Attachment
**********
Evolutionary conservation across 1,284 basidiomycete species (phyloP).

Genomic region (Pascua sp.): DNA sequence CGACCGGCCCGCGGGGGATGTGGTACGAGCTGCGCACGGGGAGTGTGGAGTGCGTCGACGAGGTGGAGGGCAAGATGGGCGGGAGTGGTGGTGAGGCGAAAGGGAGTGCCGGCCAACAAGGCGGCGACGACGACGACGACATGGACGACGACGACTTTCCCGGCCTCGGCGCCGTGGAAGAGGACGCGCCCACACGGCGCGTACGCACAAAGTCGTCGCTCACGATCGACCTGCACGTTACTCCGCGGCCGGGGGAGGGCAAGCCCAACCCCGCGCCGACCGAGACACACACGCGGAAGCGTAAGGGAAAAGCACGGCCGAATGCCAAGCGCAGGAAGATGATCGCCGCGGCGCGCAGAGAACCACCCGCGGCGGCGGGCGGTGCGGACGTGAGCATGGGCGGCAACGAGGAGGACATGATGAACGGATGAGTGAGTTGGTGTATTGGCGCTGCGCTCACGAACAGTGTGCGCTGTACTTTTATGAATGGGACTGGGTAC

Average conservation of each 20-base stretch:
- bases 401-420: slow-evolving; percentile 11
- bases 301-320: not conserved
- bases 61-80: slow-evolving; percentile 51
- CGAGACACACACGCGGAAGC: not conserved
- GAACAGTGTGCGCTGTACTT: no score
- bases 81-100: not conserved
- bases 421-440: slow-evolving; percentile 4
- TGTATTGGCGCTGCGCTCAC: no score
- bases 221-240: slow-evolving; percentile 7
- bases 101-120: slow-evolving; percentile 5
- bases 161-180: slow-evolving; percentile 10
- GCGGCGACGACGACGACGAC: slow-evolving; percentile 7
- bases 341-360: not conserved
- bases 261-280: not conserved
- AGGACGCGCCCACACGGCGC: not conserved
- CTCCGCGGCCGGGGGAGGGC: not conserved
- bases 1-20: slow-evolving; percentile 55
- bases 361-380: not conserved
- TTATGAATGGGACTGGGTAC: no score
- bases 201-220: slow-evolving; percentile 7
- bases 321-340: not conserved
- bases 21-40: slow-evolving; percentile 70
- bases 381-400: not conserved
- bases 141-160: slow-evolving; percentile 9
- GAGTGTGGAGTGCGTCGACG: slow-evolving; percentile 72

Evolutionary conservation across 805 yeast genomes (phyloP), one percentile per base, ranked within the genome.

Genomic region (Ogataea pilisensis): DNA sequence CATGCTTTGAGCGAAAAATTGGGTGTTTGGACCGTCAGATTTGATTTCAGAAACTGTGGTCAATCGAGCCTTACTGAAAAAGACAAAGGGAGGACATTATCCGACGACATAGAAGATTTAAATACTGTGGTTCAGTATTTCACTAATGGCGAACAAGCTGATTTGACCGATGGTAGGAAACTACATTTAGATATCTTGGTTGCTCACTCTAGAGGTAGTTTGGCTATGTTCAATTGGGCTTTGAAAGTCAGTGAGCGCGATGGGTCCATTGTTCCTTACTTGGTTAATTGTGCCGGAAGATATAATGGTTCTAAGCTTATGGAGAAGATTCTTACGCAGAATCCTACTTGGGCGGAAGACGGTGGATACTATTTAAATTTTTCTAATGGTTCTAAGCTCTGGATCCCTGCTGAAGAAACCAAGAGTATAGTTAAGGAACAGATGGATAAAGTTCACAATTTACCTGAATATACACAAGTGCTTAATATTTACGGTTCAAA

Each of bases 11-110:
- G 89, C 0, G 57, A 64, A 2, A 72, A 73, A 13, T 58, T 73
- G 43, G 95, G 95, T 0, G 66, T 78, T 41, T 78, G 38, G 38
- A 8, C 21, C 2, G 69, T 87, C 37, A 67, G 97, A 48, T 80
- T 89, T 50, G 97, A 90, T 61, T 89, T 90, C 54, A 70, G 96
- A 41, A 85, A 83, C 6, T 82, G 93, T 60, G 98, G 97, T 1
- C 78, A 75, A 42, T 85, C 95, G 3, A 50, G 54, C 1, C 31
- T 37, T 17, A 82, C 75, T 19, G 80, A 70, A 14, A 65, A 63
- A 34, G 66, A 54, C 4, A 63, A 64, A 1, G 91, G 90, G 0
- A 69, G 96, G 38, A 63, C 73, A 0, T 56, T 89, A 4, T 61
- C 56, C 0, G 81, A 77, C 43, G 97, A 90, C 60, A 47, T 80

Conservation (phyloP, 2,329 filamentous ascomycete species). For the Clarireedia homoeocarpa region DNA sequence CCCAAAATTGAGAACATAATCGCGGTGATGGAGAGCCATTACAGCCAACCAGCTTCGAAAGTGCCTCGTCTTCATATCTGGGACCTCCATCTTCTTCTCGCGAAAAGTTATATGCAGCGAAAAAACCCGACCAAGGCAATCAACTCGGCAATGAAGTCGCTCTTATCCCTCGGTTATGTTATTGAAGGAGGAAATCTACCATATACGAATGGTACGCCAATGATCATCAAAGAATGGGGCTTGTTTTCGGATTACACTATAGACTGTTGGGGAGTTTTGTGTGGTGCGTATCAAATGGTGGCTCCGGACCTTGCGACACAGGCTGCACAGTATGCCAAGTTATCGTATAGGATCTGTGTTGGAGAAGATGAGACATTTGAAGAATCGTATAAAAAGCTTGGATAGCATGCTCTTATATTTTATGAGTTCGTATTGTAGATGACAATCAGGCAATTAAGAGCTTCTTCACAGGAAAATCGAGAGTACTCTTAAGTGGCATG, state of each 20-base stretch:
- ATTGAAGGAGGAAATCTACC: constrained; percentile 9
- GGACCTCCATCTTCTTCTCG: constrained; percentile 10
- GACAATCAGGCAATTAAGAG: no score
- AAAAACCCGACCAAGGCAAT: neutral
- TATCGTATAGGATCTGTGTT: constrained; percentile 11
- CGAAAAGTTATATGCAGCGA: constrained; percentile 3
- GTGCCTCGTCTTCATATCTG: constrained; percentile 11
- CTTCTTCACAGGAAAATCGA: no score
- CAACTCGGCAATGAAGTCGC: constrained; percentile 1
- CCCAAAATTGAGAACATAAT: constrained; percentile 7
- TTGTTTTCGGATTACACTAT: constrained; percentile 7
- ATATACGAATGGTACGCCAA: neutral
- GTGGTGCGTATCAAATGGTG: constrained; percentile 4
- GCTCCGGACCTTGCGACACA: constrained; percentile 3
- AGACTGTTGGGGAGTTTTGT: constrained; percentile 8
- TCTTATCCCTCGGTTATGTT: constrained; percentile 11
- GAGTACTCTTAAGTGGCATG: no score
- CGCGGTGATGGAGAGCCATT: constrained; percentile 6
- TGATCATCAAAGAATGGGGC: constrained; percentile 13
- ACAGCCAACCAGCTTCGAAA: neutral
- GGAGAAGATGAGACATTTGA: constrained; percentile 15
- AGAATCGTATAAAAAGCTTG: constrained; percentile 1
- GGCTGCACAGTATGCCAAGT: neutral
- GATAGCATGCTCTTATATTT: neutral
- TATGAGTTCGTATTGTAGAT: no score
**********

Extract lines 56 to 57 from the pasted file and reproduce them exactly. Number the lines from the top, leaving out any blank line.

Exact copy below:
- GCTCCGGACCTTGCGACACA: constrained; percentile 3
- AGACTGTTGGGGAGTTTTGT: constrained; percentile 8